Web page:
by Allison Arends
Quigley v. Winter
(Federal 8th Circuit Court of Appeals, March 16, 2010)
Jaymie Quigley rented a home from Dale Winter, a property owner in Sioux City Iowa, who often rented out homes to low-income individuals who received Section 8 housing vouchers from the Sioux City Housing Authority (SCHA). Quigley used housing vouchers to pay rent to Winter. In 2002 Winter began initiating numerous unwanted interactions of a sexual nature towards Quigley including visiting her home unannounced, refusing to leave her home when asked, and unwanted physical advances. Quigley felt so uncomfortable with Winter’s behavior that she met with her SCHA worker to report Winter’s actions. The SCHA worker informed Quigley that if she was to break her lease she would lose her housing voucher and that if she was to change the locks to the house she was required to provide Winter with a key. When Quigley approached Winter about releasing her from the lease, Winter refused and Quigley changed the locks on her door without giving Winter a key. When Quigley’s lease expired, she moved out of the property. Winter did not return her deposit. Quigley filed a complaint with the Sioux City Human Rights Commission and in 2006 she filed a complaint against Winter in the district court alleging sexual harassment, sex discrimination, coercion, intimidation, threats and interference with Quigley’s rights, in violation of the Fair Housing Act (FHA) and the Iowa Civil Rights Act (ICRA). Winter brought a breach of contract counterclaim against Quigley insisting she owed him unpaid rent and failed to leave the rental home in a “clean and satisfactory condition.” The jury found in favor of Quigley and awarded her $13,685 in compensatory damages for the housing claims, $400 for Quigley’s breach of contract claim, and $250,000 in punitive damages.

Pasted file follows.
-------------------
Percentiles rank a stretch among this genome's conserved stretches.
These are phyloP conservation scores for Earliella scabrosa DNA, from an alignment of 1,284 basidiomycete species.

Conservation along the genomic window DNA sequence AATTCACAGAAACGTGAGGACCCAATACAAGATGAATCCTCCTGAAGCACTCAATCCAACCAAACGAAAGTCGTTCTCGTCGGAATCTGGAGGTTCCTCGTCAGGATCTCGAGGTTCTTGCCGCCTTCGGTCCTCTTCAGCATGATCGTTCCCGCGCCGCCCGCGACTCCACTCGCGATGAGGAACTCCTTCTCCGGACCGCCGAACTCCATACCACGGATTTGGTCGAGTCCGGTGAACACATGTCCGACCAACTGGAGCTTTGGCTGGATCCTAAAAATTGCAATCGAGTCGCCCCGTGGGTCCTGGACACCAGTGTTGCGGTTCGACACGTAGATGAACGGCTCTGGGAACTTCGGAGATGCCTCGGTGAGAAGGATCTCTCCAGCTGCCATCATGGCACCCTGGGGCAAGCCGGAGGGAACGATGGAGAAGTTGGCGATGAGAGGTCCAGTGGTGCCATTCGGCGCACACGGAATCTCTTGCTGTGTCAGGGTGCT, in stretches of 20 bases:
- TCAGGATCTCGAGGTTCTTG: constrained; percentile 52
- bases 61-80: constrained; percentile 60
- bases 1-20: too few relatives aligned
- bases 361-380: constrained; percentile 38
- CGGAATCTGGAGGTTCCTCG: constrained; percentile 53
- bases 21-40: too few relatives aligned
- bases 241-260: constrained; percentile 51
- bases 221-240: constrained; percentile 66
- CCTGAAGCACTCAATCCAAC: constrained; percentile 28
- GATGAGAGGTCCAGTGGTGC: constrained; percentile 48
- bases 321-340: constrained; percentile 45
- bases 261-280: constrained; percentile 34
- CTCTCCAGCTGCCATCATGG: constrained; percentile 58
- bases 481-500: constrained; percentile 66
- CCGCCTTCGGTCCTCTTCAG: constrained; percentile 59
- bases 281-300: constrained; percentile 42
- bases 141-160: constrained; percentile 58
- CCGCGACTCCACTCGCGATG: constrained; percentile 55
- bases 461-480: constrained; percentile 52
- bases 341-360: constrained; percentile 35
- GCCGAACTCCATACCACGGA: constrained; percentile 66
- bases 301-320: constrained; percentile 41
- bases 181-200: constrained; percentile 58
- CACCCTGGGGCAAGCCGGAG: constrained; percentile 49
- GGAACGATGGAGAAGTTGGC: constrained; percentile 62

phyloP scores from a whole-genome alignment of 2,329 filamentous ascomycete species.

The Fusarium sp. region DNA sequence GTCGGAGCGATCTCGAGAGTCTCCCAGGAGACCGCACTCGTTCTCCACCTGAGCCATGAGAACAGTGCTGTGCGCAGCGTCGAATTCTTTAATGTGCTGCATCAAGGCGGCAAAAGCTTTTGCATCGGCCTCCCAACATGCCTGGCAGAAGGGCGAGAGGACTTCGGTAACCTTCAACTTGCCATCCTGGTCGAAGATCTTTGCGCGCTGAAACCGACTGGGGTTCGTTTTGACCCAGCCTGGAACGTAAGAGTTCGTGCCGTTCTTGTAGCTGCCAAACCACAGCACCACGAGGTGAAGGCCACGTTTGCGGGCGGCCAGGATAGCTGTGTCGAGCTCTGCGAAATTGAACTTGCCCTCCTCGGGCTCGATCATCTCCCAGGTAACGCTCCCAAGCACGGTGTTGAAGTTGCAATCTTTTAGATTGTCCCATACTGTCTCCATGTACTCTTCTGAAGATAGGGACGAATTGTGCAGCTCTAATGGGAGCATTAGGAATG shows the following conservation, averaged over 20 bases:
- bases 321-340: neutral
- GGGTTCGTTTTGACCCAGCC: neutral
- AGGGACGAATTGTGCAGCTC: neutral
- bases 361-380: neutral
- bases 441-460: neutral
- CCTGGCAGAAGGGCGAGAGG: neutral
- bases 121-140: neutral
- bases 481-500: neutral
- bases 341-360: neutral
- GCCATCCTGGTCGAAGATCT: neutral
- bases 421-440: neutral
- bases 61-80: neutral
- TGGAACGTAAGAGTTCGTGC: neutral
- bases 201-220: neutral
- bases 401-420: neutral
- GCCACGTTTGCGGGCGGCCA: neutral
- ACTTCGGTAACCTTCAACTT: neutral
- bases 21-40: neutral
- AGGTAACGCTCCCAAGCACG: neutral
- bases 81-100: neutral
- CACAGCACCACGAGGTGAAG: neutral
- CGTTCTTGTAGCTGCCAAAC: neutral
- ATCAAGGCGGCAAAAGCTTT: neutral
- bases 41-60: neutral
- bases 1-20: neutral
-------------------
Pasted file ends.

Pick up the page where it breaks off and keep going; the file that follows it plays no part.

Following the district court’s judgement, Winter filed a motion for a new trial objecting to the award of punitive damages. The district court entered an order denying Winter’s motions for a new trial and judgment as a matter of law, yet reduced Quigley’s punitive damages from $250,000 to $20,527.50. Quigley appealed the district court’s judgment with respect to the amount of punitive damages and attorney fees. Winter cross-appealed asserting various errors at trial and objecting to any award of punitive damages.
The 8th Circuit Court of Appeals addressed Winter’s claims that the district court erred in denying Winter’s post-trial motions in relation to Quigley’s claims that there was (1) hostile housing environment caused by sexual harassment; (2) “quid pro quo” sexual harassment; (3) sex discrimination; and (4) coercion, intimidation, and interference with housing rights.